Both of these facts are of course very well known, but placed side-by-side, they still represent a stark contrast:

They also present a conundrum for policy makers and investors. Why has the surge in public debt not resulted in a large rise in real borrowing costs for the government, and for the wider economy? And what does this tell us about the future of the risk free real rate in the global economy?

The risk free rate is the bedrock of asset valuation, and is often presented as one of the great “constants” in economic models. But in the past few decades, it has been anything but constant.

 Read more

Although the European Central Bank took no concrete action on Thursday in the face of a decline in consumer price inflation to only 0.5 per cent in March, president Mario Draghi’s statement contained new language which has moved the goalposts for future action by the bank. By stating that the governing council is now unanimously willing to adopt quantitative easing in order to cope with prolonged low inflation, the statement substantially alleviates the risk of secular “lowflation” that has been worrying investors for some time.

To recognise the importance of this change of stance, consider what the ECB has said about QE in the past. A few years ago it tended to dismiss the option on the grounds that it was too close to direct financing of government budget deficits, and was therefore against the terms of the euro treaties. More recently, while becoming gradually less dismissive of QE on constitutional grounds, it has been unwilling to concede that unconventional monetary easing was necessary, saying that conventional measures were still available, and would be used first. Read more

The Ukraine crisis has been widely described as the most dangerous confrontation between Russia and the west since the end of the Cold War. Today’s talks between US Secretary of State John Kerry and Russian Foreign Minister Sergei Lavrov offer hope that the crisis might be defused, with the US suggesting what seems like a joint US/Russian demilitarised “protectorate” in the Ukraine, in exchange for Russian withdrawal from the Crimea.

We shall see whether that satisfies President Putin, whose recent rhetoric about Russia being “cornered for centuries” suggests that he might have much wider plans.

So far, the global financial markets, outside Russia, have been almost completely unaffected by events in the Ukraine. Initially, there was some decline in the stock markets of European economies with significant trading and banking links with Russia, including Germany, but recently these losses have been reversed.

The low probability of direct military confrontation between Russia and the west in the Ukraine is obviously key to this. Perhaps the markets also believe that the crisis will blow over without a major outbreak of tit-for-tat sanctions, beyond the limited restrictions on individuals which have been announced so far. Or perhaps they have concluded that, while the west can greatly damage the Russian economy, the same cannot happen in reverse.

What has become obvious is that the Russian economy itself is very vulnerable indeed to a worsening in the crisis. The burgeoning capital outflow since the start of 2014 has, in effect, imposed a form of economic “sanctions” on the Russian economy, without the need for western governments to take much action of their own. Western leaders clearly believe that this could turn out to be President Putin’s Achilles heel, though this reckons without the possibility that he will opt for riskier foreign adventures in an attempt to distract attention from economic weakness at home. Read more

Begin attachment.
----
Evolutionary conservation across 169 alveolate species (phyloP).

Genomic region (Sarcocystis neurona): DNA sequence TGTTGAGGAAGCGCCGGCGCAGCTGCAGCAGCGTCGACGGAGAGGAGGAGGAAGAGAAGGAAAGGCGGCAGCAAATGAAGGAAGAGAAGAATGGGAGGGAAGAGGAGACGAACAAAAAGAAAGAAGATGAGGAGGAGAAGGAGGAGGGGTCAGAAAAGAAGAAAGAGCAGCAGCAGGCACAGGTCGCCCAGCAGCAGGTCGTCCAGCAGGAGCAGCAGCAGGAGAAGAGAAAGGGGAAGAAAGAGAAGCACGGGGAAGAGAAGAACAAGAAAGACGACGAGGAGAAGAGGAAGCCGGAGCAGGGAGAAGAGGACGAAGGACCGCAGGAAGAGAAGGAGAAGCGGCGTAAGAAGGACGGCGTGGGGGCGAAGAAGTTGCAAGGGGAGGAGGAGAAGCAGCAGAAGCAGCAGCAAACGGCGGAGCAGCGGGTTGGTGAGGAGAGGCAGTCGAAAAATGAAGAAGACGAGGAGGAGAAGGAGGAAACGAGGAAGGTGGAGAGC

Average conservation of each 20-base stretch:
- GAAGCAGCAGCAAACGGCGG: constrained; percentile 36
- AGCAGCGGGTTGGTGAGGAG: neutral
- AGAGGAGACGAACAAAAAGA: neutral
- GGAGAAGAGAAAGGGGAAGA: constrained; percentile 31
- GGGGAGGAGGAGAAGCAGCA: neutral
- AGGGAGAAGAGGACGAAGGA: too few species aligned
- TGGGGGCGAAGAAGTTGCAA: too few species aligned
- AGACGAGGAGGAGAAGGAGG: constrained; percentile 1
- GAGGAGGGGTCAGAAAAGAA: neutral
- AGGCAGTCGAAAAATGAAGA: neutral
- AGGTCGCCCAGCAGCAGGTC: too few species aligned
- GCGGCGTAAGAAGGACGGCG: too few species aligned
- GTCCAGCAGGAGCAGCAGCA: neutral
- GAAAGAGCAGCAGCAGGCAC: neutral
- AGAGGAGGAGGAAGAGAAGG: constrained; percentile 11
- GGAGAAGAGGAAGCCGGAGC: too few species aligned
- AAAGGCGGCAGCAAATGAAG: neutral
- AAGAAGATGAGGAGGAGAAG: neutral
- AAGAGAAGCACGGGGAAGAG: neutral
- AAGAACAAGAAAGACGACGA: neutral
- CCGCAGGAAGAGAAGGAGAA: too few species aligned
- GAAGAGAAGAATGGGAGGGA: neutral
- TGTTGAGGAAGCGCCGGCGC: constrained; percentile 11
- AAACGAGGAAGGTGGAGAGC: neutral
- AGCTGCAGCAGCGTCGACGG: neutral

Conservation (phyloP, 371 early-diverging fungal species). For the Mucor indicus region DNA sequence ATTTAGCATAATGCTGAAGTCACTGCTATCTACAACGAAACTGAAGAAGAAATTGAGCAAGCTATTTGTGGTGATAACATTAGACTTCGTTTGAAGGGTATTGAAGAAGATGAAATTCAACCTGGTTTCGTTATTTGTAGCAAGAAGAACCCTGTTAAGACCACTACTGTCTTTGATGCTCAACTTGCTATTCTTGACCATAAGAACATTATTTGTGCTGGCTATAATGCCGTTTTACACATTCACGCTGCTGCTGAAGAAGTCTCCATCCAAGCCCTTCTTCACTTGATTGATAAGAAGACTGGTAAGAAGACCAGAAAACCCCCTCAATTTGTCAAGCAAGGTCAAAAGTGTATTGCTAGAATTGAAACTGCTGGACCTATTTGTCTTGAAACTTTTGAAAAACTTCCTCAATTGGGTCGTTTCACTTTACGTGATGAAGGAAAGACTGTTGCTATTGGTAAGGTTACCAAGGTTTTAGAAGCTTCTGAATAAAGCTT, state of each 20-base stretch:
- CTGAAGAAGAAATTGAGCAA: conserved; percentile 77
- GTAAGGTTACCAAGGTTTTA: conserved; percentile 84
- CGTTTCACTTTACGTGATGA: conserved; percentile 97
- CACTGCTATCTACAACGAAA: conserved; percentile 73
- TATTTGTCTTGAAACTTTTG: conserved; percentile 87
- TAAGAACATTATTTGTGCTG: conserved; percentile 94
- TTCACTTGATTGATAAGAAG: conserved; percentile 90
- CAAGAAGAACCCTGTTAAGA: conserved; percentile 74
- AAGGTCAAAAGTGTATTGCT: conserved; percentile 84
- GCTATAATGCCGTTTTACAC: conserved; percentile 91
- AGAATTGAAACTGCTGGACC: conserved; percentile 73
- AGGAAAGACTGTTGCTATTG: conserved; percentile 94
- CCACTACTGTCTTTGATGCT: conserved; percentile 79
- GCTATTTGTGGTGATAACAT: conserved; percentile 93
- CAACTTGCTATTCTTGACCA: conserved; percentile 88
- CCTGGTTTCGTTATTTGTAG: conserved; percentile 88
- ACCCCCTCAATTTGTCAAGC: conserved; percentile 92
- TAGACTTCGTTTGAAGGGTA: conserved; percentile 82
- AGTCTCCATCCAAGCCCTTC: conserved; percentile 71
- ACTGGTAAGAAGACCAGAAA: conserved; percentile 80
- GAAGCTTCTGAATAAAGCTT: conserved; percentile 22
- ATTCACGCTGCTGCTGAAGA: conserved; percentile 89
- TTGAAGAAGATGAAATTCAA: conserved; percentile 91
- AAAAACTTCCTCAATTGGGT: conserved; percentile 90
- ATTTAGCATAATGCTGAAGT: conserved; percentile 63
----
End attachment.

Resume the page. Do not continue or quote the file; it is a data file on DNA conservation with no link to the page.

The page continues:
When Janet Yellen was nominated to be Fed Chair in October 2013, the markets viewed her as the most dovish candidate the President could possibly have selected. Based on her decades of published economic research, that judgment seemed amply justified. At around the same time, the FOMC appeared to duck an obvious opportunity to taper its asset purchases in September. The Fed’s extreme dovishness appeared to be baked in.

However, in retrospect, last autumn turned out to be the high point for the dovish camp. Asset purchases were tapered in December; Ms Yellen quickly adopted language very close to the mid point of the FOMC, not the dovish end; and the statement after her first FOMC meeting last Wednesday led to an immediate jump of almost 15 basis points in the 5 year treasury yield.

Many commentators, including the normally well-informed Robin Harding and Jon Hilsenrath, argued that Ms Yellen had not intended to give such a hawkish signal. Viewed narrowly, that is probably right: Ms Yellen herself claimed there had been no change in policy last week.

But in a wider sense there has been an unmistakable shift in the FOMC’s centre of gravity in the past few months. The key to this shift is that the mainstream doves who have dominated policy decisions in the past few years have now essentially stopped arguing against either the tapering of the balance sheet or the start of rate hikes within about a year from now. Only the isolated Narayana Kocherlakota remains in the aggressive dovish corner.

The markets still seem entirely untroubled by this impending headwind for asset prices, but it is the new reality, unless the economy slows sharply. Read more

Financial turbulence continues to surround the emerging markets, raising the question whether this now morphing into a genuine EM crisis, of the type seen in previous eras of Fed tightening, including the early 1980s, and 1994-98. If so, how will it progress?

I have asked three distinguished international economists to debate this with me. They are Maurice Obstfeld (University of California, Berkeley), Alan M. Taylor (UC, Davis) and Dominic Wilson (Co-Head of Global Economics, Goldman Sachs). Each has produced leading edge research on this topic in recent years.

The entire debate is attached here, and I would encourage everyone interested in the subject to read it in full. However, since the text turned out to be fairly lengthy, I would like to offer here a summary of the main points which emerged.

Please contribute to any aspect of the debate in the comments section below. Read more